Creative Writing and Mental Health

By Sarah Edmonds and Dr. Heather F. McClintock PhD MSPH MSW 

This is the sixth part of a IH Blog series, Global Mental Health: Burden, Initiatives and Special Topics.

Part VI – Special Topic: Creative Writing and Mental Health 

Standard treatments approaches (counseling and/or medication) for addressing mental health issues are important, yet alternative approaches and strategies are growing in popularity. One alternative approach is Creative Art Therapy (CAT) which encompasses the use of many creative mediums (e.g. visual art, music, dance, and writing). The literature base indicates that CAT may be low-risk and high benefit for persons with severe mental illness. However, further methodologically rigorous studies are needed to substantiate the effectiveness of these approaches. 

Writing is one medium that has been widely used and studied in application as a tool for enhancing mental health through different forms aimed at self-improvement such as journaling, diaries, and dream logs. In contrast, the usage of writing as a craft through the creative process is an approach that has received relatively little attention. This approach involves persons writing for an outside audience at the point of creation rather than solely for the writer’s own benefit or reflection. Writing as a craft gives the writer the ability to form life and order out of thoughts and chaotic experiences. Some work has shown that a creative approach can help patients build their sense of “self” potentially helping them cope with difficult experiences. Improved confidence is a key mechanism through which creative writing may influence mental health. Research has shown that creative writing can help in building a sense of confidence, community, and connection among marginalized groups.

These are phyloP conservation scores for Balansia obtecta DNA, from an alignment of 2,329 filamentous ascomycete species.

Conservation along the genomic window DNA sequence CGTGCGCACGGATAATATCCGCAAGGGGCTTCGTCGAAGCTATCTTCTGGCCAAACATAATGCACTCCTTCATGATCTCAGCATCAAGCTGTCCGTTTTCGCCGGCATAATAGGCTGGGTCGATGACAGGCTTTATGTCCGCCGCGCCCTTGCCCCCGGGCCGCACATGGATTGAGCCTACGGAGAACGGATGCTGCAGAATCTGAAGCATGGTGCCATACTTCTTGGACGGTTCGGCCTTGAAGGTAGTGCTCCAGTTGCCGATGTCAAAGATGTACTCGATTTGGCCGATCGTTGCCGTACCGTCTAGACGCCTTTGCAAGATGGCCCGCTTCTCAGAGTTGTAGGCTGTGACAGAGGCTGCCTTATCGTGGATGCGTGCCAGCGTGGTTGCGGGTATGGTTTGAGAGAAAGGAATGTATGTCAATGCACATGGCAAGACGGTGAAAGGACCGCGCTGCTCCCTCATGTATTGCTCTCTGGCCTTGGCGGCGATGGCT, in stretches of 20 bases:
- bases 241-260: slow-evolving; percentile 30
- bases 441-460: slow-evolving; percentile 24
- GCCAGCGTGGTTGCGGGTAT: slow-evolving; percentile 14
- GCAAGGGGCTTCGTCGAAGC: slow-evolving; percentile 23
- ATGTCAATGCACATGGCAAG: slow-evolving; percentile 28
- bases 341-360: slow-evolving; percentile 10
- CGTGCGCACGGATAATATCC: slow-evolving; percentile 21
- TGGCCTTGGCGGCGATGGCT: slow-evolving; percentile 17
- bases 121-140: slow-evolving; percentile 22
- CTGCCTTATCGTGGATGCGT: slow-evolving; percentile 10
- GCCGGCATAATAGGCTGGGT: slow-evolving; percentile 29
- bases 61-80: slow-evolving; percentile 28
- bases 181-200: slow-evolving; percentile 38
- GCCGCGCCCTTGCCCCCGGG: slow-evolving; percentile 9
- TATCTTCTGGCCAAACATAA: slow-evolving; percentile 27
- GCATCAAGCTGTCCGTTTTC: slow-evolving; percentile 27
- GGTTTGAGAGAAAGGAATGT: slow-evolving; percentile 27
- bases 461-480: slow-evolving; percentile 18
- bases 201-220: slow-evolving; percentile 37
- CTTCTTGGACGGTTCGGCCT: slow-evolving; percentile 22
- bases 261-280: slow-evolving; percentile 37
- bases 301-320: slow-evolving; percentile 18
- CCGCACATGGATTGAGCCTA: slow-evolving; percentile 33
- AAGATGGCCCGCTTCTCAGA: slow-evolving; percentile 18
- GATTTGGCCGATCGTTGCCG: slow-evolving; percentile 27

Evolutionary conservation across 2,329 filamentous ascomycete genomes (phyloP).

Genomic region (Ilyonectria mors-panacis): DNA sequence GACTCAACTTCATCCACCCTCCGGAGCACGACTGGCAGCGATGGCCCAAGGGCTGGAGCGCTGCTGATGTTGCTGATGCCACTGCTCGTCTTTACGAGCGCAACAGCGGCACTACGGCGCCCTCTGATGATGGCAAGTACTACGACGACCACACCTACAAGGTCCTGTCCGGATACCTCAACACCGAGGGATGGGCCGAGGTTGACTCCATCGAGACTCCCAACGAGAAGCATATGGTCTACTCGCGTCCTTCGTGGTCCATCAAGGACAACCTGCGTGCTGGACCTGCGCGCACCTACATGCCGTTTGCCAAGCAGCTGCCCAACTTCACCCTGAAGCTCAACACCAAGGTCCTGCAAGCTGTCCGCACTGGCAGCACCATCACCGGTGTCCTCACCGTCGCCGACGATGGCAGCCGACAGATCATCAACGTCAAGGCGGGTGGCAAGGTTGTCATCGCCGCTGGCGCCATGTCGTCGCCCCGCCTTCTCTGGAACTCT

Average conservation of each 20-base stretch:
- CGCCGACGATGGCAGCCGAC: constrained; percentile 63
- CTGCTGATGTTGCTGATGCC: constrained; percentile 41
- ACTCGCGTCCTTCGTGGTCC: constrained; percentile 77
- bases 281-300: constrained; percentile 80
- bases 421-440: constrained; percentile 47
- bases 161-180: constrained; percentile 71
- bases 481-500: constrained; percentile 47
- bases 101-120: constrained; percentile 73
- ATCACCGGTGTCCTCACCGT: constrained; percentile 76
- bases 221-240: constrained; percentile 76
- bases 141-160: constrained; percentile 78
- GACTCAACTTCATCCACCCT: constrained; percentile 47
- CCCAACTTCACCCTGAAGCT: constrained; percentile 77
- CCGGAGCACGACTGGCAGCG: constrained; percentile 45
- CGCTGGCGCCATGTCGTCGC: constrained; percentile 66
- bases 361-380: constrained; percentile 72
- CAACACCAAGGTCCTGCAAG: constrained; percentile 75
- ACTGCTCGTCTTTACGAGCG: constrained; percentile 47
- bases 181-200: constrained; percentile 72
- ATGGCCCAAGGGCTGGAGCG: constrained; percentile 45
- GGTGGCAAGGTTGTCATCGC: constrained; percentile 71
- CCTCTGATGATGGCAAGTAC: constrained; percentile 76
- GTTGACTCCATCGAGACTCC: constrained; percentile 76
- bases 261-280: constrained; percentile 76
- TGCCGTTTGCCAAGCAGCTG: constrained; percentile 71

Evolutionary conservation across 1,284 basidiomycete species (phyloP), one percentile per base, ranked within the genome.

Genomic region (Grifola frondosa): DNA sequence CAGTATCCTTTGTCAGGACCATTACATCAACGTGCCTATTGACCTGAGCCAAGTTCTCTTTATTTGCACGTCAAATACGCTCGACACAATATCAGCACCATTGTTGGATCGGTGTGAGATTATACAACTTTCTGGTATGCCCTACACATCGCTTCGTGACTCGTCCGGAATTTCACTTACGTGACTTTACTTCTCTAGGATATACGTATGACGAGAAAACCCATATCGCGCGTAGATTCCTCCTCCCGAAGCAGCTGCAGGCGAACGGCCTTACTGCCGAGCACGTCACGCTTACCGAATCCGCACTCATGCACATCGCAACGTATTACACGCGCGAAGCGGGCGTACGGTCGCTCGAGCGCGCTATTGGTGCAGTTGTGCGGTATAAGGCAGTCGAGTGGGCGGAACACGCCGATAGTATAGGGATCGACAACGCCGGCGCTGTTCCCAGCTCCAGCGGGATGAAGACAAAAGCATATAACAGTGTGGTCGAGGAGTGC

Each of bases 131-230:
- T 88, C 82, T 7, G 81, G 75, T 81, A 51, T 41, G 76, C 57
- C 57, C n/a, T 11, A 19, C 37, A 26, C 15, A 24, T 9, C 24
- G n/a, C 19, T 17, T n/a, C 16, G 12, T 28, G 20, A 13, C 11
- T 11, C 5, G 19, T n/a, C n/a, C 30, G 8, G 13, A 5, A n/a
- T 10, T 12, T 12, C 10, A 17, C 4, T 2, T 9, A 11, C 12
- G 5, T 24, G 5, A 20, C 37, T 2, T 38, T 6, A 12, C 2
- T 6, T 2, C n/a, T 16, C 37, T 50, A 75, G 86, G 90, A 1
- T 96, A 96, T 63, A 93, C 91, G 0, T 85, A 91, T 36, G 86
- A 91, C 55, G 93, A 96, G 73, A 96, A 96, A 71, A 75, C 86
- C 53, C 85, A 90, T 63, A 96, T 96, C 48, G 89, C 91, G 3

As a creative writer (SE), the statement “We create as a means of understanding the world around us and our place in it” is often used to describe why our creative process works in helping us deal with social issues or the emotional turmoil we feel in our own lives. As a woman with a minor physical disability, my fiction writing deals frequently with characters thriving despite sexism and ableism. The creative process whether applied through writing or other art forms aids us in coping and understanding our experiences enhancing our mental health. My friend, an eco-artist by profession, uses biodegradable materials and often inoculates her work with mushroom mycelia so that it grows and decays as is the process of all living things.

Other writers and artists that I know also say that “it’s always been easier for me to express emotions or come to terms with different things that have happened in my life through the written word,” “it’s something like meditation. I’m able to block out everything else and focus solely on what I’m creating. It’s like nothing else matters or exists,” and that “I feel like I would probably be in a worse spot mentally if I wasn’t creating.”